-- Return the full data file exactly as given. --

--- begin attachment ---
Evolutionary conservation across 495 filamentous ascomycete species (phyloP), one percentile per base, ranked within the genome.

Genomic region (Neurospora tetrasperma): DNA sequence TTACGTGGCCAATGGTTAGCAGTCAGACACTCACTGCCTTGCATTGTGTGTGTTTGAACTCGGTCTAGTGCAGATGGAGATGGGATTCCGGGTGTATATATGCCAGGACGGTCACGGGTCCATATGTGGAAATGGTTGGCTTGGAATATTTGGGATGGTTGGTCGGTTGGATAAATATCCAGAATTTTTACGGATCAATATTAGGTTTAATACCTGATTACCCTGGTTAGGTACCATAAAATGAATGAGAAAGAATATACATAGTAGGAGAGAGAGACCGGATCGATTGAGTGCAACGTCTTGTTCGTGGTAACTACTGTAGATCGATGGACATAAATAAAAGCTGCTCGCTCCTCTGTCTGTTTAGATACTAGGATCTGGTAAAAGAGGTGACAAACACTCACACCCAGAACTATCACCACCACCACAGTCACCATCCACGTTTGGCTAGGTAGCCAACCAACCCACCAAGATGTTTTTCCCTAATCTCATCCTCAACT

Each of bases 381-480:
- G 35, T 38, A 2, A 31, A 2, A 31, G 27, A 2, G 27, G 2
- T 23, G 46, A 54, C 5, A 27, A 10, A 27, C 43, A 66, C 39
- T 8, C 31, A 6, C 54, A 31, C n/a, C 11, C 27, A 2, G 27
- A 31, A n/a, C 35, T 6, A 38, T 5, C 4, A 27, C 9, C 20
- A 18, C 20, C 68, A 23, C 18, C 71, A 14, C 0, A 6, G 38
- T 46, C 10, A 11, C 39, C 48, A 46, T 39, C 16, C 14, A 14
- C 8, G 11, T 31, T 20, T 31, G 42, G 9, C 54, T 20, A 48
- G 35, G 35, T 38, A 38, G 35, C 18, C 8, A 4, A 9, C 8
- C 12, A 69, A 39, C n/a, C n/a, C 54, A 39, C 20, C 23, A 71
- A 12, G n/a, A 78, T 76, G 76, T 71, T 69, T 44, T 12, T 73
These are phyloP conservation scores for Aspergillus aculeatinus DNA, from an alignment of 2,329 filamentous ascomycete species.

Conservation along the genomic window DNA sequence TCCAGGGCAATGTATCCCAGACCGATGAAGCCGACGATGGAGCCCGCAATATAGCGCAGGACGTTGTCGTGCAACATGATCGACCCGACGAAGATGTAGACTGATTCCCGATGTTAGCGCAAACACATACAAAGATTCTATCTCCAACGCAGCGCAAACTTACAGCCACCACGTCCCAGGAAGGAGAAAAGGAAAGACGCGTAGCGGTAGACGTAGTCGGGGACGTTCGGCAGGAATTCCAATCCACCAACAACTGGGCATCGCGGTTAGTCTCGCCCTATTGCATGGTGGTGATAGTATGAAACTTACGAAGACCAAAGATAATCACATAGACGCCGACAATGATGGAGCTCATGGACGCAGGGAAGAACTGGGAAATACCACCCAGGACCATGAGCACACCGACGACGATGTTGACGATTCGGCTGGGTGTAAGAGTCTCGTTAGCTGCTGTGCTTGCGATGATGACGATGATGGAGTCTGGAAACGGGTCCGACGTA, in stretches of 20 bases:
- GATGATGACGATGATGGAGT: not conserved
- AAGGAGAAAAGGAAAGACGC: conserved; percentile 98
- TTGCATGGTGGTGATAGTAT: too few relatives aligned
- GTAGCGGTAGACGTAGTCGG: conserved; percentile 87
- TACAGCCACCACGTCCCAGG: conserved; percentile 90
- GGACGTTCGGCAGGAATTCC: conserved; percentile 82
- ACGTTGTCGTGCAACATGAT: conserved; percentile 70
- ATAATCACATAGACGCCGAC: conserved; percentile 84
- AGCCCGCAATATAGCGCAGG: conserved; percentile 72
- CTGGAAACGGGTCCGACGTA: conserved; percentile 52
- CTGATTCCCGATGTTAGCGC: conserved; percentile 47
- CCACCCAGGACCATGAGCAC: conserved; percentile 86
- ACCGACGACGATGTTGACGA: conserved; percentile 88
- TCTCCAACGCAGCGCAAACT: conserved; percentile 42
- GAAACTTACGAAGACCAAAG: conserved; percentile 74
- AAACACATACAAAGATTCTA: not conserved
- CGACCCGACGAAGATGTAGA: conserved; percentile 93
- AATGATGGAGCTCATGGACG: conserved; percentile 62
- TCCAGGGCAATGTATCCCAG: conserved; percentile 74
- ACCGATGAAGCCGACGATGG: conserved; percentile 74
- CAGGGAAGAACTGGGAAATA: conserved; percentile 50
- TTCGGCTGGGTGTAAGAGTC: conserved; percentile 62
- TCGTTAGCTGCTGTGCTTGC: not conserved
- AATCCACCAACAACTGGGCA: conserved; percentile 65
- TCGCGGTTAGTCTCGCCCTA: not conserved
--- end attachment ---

Evolutionary conservation across 495 filamentous ascomycete species (phyloP), one percentile per base, ranked within the genome.

Genomic region (Neurospora tetrasperma): DNA sequence TTACGTGGCCAATGGTTAGCAGTCAGACACTCACTGCCTTGCATTGTGTGTGTTTGAACTCGGTCTAGTGCAGATGGAGATGGGATTCCGGGTGTATATATGCCAGGACGGTCACGGGTCCATATGTGGAAATGGTTGGCTTGGAATATTTGGGATGGTTGGTCGGTTGGATAAATATCCAGAATTTTTACGGATCAATATTAGGTTTAATACCTGATTACCCTGGTTAGGTACCATAAAATGAATGAGAAAGAATATACATAGTAGGAGAGAGAGACCGGATCGATTGAGTGCAACGTCTTGTTCGTGGTAACTACTGTAGATCGATGGACATAAATAAAAGCTGCTCGCTCCTCTGTCTGTTTAGATACTAGGATCTGGTAAAAGAGGTGACAAACACTCACACCCAGAACTATCACCACCACCACAGTCACCATCCACGTTTGGCTAGGTAGCCAACCAACCCACCAAGATGTTTTTCCCTAATCTCATCCTCAACT

Each of bases 381-480:
- G 35, T 38, A 2, A 31, A 2, A 31, G 27, A 2, G 27, G 2
- T 23, G 46, A 54, C 5, A 27, A 10, A 27, C 43, A 66, C 39
- T 8, C 31, A 6, C 54, A 31, C n/a, C 11, C 27, A 2, G 27
- A 31, A n/a, C 35, T 6, A 38, T 5, C 4, A 27, C 9, C 20
- A 18, C 20, C 68, A 23, C 18, C 71, A 14, C 0, A 6, G 38
- T 46, C 10, A 11, C 39, C 48, A 46, T 39, C 16, C 14, A 14
- C 8, G 11, T 31, T 20, T 31, G 42, G 9, C 54, T 20, A 48
- G 35, G 35, T 38, A 38, G 35, C 18, C 8, A 4, A 9, C 8
- C 12, A 69, A 39, C n/a, C n/a, C 54, A 39, C 20, C 23, A 71
- A 12, G n/a, A 78, T 76, G 76, T 71, T 69, T 44, T 12, T 73
These are phyloP conservation scores for Aspergillus aculeatinus DNA, from an alignment of 2,329 filamentous ascomycete species.

Conservation along the genomic window DNA sequence TCCAGGGCAATGTATCCCAGACCGATGAAGCCGACGATGGAGCCCGCAATATAGCGCAGGACGTTGTCGTGCAACATGATCGACCCGACGAAGATGTAGACTGATTCCCGATGTTAGCGCAAACACATACAAAGATTCTATCTCCAACGCAGCGCAAACTTACAGCCACCACGTCCCAGGAAGGAGAAAAGGAAAGACGCGTAGCGGTAGACGTAGTCGGGGACGTTCGGCAGGAATTCCAATCCACCAACAACTGGGCATCGCGGTTAGTCTCGCCCTATTGCATGGTGGTGATAGTATGAAACTTACGAAGACCAAAGATAATCACATAGACGCCGACAATGATGGAGCTCATGGACGCAGGGAAGAACTGGGAAATACCACCCAGGACCATGAGCACACCGACGACGATGTTGACGATTCGGCTGGGTGTAAGAGTCTCGTTAGCTGCTGTGCTTGCGATGATGACGATGATGGAGTCTGGAAACGGGTCCGACGTA, in stretches of 20 bases:
- GATGATGACGATGATGGAGT: not conserved
- AAGGAGAAAAGGAAAGACGC: conserved; percentile 98
- TTGCATGGTGGTGATAGTAT: too few relatives aligned
- GTAGCGGTAGACGTAGTCGG: conserved; percentile 87
- TACAGCCACCACGTCCCAGG: conserved; percentile 90
- GGACGTTCGGCAGGAATTCC: conserved; percentile 82
- ACGTTGTCGTGCAACATGAT: conserved; percentile 70
- ATAATCACATAGACGCCGAC: conserved; percentile 84
- AGCCCGCAATATAGCGCAGG: conserved; percentile 72
- CTGGAAACGGGTCCGACGTA: conserved; percentile 52
- CTGATTCCCGATGTTAGCGC: conserved; percentile 47
- CCACCCAGGACCATGAGCAC: conserved; percentile 86
- ACCGACGACGATGTTGACGA: conserved; percentile 88
- TCTCCAACGCAGCGCAAACT: conserved; percentile 42
- GAAACTTACGAAGACCAAAG: conserved; percentile 74
- AAACACATACAAAGATTCTA: not conserved
- CGACCCGACGAAGATGTAGA: conserved; percentile 93
- AATGATGGAGCTCATGGACG: conserved; percentile 62
- TCCAGGGCAATGTATCCCAG: conserved; percentile 74
- ACCGATGAAGCCGACGATGG: conserved; percentile 74
- CAGGGAAGAACTGGGAAATA: conserved; percentile 50
- TTCGGCTGGGTGTAAGAGTC: conserved; percentile 62
- TCGTTAGCTGCTGTGCTTGC: not conserved
- AATCCACCAACAACTGGGCA: conserved; percentile 65
- TCGCGGTTAGTCTCGCCCTA: not conserved